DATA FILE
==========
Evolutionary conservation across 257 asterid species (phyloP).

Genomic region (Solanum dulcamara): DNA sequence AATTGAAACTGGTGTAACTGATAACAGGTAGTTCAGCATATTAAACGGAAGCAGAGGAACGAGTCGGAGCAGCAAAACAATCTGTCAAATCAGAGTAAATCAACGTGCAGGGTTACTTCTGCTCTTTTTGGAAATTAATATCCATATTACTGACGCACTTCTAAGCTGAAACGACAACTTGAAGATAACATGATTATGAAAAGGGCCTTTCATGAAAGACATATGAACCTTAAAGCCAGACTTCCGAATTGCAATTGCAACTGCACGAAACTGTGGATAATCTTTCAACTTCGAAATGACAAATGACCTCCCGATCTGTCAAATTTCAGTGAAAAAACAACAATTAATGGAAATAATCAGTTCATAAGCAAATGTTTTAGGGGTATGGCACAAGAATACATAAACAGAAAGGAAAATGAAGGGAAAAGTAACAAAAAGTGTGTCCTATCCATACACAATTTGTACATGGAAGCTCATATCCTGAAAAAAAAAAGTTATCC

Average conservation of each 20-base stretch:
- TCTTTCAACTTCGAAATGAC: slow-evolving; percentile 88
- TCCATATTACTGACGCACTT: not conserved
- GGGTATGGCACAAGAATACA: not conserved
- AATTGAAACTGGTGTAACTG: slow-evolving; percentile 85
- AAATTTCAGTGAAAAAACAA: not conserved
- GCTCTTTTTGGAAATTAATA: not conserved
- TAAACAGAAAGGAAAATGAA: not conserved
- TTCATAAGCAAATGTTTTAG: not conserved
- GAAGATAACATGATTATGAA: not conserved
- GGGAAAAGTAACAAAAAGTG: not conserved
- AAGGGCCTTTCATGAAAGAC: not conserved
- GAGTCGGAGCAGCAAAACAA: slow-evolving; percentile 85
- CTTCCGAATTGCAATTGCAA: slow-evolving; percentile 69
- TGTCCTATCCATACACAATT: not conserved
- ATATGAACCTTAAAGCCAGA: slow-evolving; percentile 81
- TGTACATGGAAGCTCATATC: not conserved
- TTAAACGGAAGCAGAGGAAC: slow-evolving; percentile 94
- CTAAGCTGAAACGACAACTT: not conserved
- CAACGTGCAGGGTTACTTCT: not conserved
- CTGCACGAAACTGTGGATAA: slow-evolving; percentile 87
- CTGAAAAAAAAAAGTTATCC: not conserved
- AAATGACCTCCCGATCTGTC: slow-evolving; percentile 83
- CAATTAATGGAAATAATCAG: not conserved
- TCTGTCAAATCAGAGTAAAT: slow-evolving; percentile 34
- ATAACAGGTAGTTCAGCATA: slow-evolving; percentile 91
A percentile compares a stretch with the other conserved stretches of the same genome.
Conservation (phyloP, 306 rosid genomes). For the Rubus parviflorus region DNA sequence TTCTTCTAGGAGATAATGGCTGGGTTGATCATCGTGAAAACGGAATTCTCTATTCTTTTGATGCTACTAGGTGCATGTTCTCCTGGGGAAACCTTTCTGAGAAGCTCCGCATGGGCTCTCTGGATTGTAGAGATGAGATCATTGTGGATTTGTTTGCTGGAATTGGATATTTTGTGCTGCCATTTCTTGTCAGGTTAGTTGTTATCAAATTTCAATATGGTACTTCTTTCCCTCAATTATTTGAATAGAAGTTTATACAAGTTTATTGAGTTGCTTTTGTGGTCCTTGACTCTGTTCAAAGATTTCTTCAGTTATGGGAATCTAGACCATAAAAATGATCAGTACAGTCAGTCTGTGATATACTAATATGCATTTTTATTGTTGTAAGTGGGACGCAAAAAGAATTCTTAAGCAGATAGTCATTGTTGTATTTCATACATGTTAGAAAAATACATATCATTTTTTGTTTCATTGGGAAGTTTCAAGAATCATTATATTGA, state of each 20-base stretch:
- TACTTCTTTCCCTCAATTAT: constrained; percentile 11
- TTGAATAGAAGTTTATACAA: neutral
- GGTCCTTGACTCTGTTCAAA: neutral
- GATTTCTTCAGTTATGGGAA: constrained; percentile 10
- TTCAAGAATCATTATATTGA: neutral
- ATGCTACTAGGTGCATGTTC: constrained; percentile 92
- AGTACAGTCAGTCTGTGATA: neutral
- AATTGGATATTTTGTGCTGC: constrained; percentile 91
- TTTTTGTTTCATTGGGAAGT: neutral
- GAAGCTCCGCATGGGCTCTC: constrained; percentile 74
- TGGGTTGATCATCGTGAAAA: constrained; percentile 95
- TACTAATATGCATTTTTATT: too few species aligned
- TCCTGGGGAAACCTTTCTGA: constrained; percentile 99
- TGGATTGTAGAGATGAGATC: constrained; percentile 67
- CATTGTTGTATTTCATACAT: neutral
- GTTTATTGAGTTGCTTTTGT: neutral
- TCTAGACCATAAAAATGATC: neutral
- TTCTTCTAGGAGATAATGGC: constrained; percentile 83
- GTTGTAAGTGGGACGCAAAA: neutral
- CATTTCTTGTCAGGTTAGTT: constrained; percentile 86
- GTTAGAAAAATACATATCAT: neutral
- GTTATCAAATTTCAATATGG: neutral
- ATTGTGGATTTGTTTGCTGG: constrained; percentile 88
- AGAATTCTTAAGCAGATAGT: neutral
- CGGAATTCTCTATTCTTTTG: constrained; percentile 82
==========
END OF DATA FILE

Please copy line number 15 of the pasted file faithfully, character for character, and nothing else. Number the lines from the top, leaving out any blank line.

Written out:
- GAGTCGGAGCAGCAAAACAA: slow-evolving; percentile 85